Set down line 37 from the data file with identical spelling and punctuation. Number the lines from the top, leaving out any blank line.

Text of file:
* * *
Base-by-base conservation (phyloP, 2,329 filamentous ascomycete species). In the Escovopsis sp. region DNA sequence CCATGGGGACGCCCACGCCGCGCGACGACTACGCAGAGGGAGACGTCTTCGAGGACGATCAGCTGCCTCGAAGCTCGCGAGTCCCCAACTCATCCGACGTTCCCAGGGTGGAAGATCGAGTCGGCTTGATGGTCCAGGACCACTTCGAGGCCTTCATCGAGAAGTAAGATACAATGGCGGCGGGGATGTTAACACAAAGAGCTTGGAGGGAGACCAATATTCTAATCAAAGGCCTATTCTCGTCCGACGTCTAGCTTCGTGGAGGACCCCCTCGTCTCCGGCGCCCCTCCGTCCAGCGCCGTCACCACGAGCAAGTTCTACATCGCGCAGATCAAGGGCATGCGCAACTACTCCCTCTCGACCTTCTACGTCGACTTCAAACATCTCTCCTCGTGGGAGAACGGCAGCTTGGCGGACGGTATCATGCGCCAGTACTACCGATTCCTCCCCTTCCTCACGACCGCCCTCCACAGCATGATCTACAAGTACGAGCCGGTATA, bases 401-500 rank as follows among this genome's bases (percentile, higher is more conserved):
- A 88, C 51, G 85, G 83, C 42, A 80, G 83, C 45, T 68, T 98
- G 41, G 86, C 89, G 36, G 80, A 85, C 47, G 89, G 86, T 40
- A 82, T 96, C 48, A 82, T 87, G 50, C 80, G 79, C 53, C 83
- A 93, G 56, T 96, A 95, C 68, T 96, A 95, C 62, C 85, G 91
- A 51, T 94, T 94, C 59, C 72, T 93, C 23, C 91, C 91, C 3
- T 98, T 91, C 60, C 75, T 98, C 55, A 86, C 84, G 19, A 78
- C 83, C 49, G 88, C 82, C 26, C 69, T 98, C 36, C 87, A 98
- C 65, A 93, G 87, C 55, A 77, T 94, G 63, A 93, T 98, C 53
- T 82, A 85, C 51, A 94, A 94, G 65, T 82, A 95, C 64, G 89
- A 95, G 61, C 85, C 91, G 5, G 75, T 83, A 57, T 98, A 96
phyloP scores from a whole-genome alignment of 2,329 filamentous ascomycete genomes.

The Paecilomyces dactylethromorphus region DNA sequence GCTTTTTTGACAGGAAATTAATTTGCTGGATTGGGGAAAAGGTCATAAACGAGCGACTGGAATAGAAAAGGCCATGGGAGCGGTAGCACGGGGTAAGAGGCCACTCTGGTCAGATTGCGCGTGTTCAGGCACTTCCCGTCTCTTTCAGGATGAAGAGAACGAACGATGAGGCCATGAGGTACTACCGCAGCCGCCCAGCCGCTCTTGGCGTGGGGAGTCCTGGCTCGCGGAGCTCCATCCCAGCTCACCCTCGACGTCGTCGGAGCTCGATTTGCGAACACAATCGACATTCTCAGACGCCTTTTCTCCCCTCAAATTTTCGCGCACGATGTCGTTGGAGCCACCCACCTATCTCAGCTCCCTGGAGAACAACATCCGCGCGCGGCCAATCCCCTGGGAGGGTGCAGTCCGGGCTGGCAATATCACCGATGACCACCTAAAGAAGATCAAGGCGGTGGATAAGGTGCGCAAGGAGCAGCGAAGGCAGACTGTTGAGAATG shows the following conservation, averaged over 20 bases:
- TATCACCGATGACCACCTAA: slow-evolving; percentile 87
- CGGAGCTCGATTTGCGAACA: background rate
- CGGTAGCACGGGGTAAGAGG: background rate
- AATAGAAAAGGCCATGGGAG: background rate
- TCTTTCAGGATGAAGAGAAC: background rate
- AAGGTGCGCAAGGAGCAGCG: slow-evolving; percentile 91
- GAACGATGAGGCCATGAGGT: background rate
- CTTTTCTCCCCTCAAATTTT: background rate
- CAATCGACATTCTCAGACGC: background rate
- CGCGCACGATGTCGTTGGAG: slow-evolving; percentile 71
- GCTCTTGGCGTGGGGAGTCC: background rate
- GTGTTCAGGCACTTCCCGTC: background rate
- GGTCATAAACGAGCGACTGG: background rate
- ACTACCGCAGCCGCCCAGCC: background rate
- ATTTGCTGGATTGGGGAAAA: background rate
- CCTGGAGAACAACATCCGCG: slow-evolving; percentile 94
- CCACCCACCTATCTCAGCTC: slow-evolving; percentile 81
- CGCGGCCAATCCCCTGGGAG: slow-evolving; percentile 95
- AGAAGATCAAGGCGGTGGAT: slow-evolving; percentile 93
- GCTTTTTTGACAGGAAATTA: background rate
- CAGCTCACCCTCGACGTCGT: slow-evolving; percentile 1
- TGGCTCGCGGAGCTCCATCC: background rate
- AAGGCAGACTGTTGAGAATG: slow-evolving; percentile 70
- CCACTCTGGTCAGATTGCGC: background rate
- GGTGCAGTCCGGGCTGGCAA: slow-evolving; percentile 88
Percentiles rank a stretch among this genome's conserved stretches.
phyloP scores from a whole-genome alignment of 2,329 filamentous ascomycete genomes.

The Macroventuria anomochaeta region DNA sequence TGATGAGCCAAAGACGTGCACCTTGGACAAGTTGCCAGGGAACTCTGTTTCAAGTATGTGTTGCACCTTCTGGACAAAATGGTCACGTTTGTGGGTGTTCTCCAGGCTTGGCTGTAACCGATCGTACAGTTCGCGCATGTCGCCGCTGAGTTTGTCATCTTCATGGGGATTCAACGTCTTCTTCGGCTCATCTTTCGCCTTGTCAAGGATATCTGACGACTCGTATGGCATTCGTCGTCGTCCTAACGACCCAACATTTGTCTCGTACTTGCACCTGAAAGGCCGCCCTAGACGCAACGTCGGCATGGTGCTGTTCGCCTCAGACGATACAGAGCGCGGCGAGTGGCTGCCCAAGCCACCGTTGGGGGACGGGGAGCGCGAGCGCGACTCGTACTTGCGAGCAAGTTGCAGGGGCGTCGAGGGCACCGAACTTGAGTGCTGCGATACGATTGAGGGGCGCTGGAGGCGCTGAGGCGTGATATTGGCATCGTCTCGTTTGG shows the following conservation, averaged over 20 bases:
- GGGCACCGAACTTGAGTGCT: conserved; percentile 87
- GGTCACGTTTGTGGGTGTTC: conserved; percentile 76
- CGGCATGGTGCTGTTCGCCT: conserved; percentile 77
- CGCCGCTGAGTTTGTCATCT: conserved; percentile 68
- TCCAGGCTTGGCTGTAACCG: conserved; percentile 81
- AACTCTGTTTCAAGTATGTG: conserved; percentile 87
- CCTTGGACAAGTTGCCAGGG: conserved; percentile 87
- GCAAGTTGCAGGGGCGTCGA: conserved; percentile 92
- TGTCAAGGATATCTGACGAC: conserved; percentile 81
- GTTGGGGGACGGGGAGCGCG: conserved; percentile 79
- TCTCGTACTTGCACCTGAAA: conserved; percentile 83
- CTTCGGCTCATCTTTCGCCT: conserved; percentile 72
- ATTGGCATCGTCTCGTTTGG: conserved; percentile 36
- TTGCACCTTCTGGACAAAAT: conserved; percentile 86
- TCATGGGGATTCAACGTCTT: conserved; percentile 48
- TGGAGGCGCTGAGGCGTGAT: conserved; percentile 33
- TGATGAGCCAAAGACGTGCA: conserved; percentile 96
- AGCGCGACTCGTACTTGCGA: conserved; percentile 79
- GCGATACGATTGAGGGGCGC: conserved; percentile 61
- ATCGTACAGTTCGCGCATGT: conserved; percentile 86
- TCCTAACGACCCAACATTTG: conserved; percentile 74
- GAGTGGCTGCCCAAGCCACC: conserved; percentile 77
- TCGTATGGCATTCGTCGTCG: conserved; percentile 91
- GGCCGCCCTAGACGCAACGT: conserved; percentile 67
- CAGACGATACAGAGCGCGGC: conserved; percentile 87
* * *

- CCACTCTGGTCAGATTGCGC: background rate